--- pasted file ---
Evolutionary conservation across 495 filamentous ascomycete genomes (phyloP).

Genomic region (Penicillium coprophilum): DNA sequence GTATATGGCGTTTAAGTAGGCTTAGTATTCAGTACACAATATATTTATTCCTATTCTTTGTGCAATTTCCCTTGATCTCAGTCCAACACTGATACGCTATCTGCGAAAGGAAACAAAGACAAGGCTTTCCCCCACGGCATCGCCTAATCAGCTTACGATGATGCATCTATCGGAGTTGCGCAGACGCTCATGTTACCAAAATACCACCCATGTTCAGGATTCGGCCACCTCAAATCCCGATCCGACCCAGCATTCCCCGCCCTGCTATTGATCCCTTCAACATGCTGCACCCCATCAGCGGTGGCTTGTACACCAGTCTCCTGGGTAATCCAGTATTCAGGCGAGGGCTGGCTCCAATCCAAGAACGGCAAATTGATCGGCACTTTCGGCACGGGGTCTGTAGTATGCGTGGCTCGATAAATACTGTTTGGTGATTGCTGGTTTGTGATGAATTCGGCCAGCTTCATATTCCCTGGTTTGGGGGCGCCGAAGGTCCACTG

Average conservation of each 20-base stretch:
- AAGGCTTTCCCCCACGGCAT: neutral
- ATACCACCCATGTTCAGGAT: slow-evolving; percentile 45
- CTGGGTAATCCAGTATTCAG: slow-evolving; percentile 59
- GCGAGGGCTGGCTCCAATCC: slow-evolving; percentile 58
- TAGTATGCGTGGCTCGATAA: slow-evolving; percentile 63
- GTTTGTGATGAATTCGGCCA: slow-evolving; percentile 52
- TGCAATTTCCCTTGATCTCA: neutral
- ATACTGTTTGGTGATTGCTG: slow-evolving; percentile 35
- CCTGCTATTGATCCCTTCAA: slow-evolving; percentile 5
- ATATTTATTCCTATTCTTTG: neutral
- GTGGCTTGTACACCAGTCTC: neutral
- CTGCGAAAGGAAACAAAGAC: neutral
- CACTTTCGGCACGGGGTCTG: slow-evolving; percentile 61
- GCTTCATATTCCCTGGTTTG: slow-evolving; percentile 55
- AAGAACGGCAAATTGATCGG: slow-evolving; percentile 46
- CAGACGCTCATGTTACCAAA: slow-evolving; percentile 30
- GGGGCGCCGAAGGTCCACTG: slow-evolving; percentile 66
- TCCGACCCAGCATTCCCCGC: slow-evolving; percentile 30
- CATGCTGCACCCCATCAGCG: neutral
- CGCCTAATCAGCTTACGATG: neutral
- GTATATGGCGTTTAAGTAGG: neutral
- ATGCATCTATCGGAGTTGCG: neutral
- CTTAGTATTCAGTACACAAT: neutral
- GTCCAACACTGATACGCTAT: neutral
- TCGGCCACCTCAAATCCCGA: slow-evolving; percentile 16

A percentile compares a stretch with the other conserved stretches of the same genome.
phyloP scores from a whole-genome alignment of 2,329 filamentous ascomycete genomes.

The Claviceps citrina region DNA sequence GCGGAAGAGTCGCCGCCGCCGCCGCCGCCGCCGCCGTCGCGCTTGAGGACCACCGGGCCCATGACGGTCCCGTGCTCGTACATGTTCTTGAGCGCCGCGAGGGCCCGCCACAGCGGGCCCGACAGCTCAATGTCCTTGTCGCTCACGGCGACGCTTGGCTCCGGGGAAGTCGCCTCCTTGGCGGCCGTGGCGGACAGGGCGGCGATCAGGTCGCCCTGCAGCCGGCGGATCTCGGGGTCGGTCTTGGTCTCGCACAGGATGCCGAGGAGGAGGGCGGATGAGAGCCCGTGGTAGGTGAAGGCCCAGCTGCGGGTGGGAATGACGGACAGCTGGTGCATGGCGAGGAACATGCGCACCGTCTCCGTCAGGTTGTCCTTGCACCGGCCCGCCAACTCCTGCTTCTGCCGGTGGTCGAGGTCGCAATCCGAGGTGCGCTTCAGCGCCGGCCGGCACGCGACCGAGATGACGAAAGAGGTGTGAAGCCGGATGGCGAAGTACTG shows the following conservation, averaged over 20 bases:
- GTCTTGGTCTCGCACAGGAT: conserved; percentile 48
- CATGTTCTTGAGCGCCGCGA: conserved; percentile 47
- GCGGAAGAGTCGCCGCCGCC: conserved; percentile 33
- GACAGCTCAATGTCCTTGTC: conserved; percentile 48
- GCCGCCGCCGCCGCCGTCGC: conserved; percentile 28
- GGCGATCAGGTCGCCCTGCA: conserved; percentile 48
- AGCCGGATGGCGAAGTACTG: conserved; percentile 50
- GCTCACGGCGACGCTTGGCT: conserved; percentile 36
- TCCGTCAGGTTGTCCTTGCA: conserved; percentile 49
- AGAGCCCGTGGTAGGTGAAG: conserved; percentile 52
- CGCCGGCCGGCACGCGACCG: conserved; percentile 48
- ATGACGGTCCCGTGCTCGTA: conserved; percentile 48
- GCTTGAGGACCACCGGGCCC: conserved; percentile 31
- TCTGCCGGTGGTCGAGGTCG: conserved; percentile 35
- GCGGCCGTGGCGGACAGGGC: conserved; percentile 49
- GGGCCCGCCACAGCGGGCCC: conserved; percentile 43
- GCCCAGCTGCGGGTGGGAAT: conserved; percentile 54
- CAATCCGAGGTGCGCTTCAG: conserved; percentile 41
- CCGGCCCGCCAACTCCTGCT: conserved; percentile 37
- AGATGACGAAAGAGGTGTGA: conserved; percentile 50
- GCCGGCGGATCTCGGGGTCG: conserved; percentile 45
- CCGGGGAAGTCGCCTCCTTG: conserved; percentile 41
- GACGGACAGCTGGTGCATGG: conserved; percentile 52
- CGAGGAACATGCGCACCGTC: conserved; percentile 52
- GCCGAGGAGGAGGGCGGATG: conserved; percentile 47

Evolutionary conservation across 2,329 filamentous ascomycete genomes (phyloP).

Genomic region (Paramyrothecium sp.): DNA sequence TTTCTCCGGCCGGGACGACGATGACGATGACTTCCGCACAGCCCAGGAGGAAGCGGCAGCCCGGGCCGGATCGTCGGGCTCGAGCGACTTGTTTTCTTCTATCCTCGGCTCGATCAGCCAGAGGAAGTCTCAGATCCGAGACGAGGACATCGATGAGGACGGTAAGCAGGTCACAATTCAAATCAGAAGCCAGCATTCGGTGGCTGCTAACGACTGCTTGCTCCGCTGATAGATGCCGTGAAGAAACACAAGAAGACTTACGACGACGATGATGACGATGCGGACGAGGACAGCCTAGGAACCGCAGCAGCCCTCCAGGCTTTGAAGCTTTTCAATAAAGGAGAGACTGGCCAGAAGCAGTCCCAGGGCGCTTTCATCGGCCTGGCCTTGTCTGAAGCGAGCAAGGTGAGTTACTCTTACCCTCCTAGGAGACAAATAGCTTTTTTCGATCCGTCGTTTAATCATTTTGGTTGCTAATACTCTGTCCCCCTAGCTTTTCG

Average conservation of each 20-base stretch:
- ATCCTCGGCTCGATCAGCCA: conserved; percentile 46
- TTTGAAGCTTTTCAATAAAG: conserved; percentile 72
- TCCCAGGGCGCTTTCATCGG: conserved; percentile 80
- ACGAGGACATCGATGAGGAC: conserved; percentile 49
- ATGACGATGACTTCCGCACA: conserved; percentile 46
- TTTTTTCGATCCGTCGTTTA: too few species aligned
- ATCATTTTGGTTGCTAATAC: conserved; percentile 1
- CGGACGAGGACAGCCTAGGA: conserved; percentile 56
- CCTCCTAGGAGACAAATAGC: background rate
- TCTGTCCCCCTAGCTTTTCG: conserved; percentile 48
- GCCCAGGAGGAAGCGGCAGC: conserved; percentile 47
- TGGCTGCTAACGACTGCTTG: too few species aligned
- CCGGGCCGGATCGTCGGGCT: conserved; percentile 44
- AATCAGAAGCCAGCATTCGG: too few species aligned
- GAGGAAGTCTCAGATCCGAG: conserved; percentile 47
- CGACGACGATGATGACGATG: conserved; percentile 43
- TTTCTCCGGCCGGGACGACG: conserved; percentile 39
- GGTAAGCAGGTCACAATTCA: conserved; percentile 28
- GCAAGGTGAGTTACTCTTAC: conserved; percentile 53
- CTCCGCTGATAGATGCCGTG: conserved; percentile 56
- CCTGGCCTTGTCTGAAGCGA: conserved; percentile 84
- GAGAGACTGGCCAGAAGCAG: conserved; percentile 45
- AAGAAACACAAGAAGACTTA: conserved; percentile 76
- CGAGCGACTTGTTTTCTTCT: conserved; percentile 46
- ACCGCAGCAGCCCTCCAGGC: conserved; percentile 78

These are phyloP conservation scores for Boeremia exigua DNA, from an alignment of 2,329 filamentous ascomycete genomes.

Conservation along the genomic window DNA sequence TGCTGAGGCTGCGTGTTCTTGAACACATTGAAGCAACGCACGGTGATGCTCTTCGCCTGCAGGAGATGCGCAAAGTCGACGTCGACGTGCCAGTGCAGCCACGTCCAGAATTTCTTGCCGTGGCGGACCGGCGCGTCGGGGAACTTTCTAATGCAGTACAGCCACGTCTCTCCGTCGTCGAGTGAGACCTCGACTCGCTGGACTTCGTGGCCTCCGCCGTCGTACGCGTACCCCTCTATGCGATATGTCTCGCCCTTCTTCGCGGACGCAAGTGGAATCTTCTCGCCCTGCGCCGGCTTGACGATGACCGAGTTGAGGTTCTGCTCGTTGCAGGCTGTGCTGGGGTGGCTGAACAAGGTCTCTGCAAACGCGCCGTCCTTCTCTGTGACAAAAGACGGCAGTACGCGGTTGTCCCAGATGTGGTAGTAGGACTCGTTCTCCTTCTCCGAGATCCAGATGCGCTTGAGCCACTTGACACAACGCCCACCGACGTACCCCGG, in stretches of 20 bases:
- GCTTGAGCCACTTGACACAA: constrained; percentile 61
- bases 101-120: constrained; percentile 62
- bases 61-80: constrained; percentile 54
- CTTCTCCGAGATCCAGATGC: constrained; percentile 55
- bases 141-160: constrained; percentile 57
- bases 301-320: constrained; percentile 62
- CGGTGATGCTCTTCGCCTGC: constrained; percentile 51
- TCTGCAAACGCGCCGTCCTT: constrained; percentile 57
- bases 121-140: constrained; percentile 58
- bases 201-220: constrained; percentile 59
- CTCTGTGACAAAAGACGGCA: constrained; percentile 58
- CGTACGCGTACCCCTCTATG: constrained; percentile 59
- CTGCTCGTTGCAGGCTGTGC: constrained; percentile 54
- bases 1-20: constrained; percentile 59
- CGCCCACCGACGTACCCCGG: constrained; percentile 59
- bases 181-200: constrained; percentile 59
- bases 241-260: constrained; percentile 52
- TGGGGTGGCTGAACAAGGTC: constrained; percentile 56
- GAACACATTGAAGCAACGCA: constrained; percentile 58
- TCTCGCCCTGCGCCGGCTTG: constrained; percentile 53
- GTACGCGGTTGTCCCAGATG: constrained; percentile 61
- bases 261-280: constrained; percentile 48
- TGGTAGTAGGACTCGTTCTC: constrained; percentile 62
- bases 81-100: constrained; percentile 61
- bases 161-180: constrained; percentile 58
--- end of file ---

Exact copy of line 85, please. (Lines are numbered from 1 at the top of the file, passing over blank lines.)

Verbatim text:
These are phyloP conservation scores for Boeremia exigua DNA, from an alignment of 2,329 filamentous ascomycete genomes.